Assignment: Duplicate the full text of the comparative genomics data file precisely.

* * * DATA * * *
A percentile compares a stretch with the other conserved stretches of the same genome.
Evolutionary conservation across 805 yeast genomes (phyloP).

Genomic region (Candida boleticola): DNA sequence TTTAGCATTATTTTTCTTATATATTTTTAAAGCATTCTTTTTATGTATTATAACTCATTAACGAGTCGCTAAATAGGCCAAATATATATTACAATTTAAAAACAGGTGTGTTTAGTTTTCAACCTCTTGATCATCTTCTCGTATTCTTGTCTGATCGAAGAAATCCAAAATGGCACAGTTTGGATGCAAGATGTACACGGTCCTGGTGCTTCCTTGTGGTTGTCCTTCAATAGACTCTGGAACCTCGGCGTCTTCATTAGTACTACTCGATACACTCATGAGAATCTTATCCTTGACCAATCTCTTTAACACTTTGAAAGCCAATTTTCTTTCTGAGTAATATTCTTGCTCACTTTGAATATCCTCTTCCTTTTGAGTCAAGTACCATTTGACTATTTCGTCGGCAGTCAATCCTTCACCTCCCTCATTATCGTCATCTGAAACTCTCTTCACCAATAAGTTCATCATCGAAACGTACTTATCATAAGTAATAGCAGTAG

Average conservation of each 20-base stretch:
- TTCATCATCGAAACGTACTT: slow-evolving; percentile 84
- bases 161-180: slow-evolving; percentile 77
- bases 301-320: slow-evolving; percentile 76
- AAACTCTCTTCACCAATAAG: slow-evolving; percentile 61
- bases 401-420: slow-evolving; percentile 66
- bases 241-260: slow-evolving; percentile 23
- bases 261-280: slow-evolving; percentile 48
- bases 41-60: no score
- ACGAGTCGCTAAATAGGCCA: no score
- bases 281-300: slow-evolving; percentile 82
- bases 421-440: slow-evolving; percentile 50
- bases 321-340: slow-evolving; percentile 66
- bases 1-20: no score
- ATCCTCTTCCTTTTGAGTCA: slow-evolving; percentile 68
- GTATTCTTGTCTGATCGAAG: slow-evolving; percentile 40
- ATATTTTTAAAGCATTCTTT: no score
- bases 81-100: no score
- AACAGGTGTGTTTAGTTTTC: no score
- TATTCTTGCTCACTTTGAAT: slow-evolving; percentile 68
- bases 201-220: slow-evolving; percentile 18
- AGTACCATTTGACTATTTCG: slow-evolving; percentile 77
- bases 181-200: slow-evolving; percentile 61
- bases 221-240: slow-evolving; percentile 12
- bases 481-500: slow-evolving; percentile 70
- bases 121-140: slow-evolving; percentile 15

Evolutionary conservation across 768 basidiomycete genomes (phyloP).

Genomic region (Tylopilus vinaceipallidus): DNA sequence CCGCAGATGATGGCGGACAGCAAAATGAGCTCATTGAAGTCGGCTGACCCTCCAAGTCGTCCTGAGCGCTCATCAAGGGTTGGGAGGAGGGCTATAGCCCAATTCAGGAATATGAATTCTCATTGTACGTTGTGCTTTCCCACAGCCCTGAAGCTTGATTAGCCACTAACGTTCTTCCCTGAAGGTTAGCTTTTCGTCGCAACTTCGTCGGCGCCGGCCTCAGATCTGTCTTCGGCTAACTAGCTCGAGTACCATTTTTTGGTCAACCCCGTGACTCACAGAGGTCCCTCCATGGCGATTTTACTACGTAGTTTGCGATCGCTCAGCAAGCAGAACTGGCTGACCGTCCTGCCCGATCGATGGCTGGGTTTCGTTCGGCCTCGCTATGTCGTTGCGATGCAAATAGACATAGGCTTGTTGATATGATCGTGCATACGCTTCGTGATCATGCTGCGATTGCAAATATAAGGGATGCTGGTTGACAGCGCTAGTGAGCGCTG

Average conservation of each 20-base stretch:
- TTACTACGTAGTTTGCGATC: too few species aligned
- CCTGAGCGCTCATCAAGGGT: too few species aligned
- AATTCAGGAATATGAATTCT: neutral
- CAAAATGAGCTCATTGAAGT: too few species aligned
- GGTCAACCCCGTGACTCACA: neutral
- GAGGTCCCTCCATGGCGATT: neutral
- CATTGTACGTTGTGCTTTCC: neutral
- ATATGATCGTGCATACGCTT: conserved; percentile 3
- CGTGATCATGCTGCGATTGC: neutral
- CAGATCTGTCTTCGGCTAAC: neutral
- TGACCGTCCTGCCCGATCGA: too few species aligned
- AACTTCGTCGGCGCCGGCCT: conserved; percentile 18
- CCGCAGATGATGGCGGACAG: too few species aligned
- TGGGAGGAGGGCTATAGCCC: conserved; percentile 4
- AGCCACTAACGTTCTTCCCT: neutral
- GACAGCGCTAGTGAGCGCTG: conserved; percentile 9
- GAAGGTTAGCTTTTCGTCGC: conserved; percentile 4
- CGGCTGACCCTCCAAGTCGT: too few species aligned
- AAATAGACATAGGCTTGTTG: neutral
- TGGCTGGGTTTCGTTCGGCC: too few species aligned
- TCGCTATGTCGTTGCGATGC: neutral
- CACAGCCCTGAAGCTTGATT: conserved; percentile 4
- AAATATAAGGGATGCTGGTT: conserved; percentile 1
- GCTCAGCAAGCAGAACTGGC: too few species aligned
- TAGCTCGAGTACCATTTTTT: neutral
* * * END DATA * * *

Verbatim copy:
A percentile compares a stretch with the other conserved stretches of the same genome.
Evolutionary conservation across 805 yeast genomes (phyloP).

Genomic region (Candida boleticola): DNA sequence TTTAGCATTATTTTTCTTATATATTTTTAAAGCATTCTTTTTATGTATTATAACTCATTAACGAGTCGCTAAATAGGCCAAATATATATTACAATTTAAAAACAGGTGTGTTTAGTTTTCAACCTCTTGATCATCTTCTCGTATTCTTGTCTGATCGAAGAAATCCAAAATGGCACAGTTTGGATGCAAGATGTACACGGTCCTGGTGCTTCCTTGTGGTTGTCCTTCAATAGACTCTGGAACCTCGGCGTCTTCATTAGTACTACTCGATACACTCATGAGAATCTTATCCTTGACCAATCTCTTTAACACTTTGAAAGCCAATTTTCTTTCTGAGTAATATTCTTGCTCACTTTGAATATCCTCTTCCTTTTGAGTCAAGTACCATTTGACTATTTCGTCGGCAGTCAATCCTTCACCTCCCTCATTATCGTCATCTGAAACTCTCTTCACCAATAAGTTCATCATCGAAACGTACTTATCATAAGTAATAGCAGTAG

Average conservation of each 20-base stretch:
- TTCATCATCGAAACGTACTT: slow-evolving; percentile 84
- bases 161-180: slow-evolving; percentile 77
- bases 301-320: slow-evolving; percentile 76
- AAACTCTCTTCACCAATAAG: slow-evolving; percentile 61
- bases 401-420: slow-evolving; percentile 66
- bases 241-260: slow-evolving; percentile 23
- bases 261-280: slow-evolving; percentile 48
- bases 41-60: no score
- ACGAGTCGCTAAATAGGCCA: no score
- bases 281-300: slow-evolving; percentile 82
- bases 421-440: slow-evolving; percentile 50
- bases 321-340: slow-evolving; percentile 66
- bases 1-20: no score
- ATCCTCTTCCTTTTGAGTCA: slow-evolving; percentile 68
- GTATTCTTGTCTGATCGAAG: slow-evolving; percentile 40
- ATATTTTTAAAGCATTCTTT: no score
- bases 81-100: no score
- AACAGGTGTGTTTAGTTTTC: no score
- TATTCTTGCTCACTTTGAAT: slow-evolving; percentile 68
- bases 201-220: slow-evolving; percentile 18
- AGTACCATTTGACTATTTCG: slow-evolving; percentile 77
- bases 181-200: slow-evolving; percentile 61
- bases 221-240: slow-evolving; percentile 12
- bases 481-500: slow-evolving; percentile 70
- bases 121-140: slow-evolving; percentile 15

Evolutionary conservation across 768 basidiomycete genomes (phyloP).

Genomic region (Tylopilus vinaceipallidus): DNA sequence CCGCAGATGATGGCGGACAGCAAAATGAGCTCATTGAAGTCGGCTGACCCTCCAAGTCGTCCTGAGCGCTCATCAAGGGTTGGGAGGAGGGCTATAGCCCAATTCAGGAATATGAATTCTCATTGTACGTTGTGCTTTCCCACAGCCCTGAAGCTTGATTAGCCACTAACGTTCTTCCCTGAAGGTTAGCTTTTCGTCGCAACTTCGTCGGCGCCGGCCTCAGATCTGTCTTCGGCTAACTAGCTCGAGTACCATTTTTTGGTCAACCCCGTGACTCACAGAGGTCCCTCCATGGCGATTTTACTACGTAGTTTGCGATCGCTCAGCAAGCAGAACTGGCTGACCGTCCTGCCCGATCGATGGCTGGGTTTCGTTCGGCCTCGCTATGTCGTTGCGATGCAAATAGACATAGGCTTGTTGATATGATCGTGCATACGCTTCGTGATCATGCTGCGATTGCAAATATAAGGGATGCTGGTTGACAGCGCTAGTGAGCGCTG

Average conservation of each 20-base stretch:
- TTACTACGTAGTTTGCGATC: too few species aligned
- CCTGAGCGCTCATCAAGGGT: too few species aligned
- AATTCAGGAATATGAATTCT: neutral
- CAAAATGAGCTCATTGAAGT: too few species aligned
- GGTCAACCCCGTGACTCACA: neutral
- GAGGTCCCTCCATGGCGATT: neutral
- CATTGTACGTTGTGCTTTCC: neutral
- ATATGATCGTGCATACGCTT: conserved; percentile 3
- CGTGATCATGCTGCGATTGC: neutral
- CAGATCTGTCTTCGGCTAAC: neutral
- TGACCGTCCTGCCCGATCGA: too few species aligned
- AACTTCGTCGGCGCCGGCCT: conserved; percentile 18
- CCGCAGATGATGGCGGACAG: too few species aligned
- TGGGAGGAGGGCTATAGCCC: conserved; percentile 4
- AGCCACTAACGTTCTTCCCT: neutral
- GACAGCGCTAGTGAGCGCTG: conserved; percentile 9
- GAAGGTTAGCTTTTCGTCGC: conserved; percentile 4
- CGGCTGACCCTCCAAGTCGT: too few species aligned
- AAATAGACATAGGCTTGTTG: neutral
- TGGCTGGGTTTCGTTCGGCC: too few species aligned
- TCGCTATGTCGTTGCGATGC: neutral
- CACAGCCCTGAAGCTTGATT: conserved; percentile 4
- AAATATAAGGGATGCTGGTT: conserved; percentile 1
- GCTCAGCAAGCAGAACTGGC: too few species aligned
- TAGCTCGAGTACCATTTTTT: neutral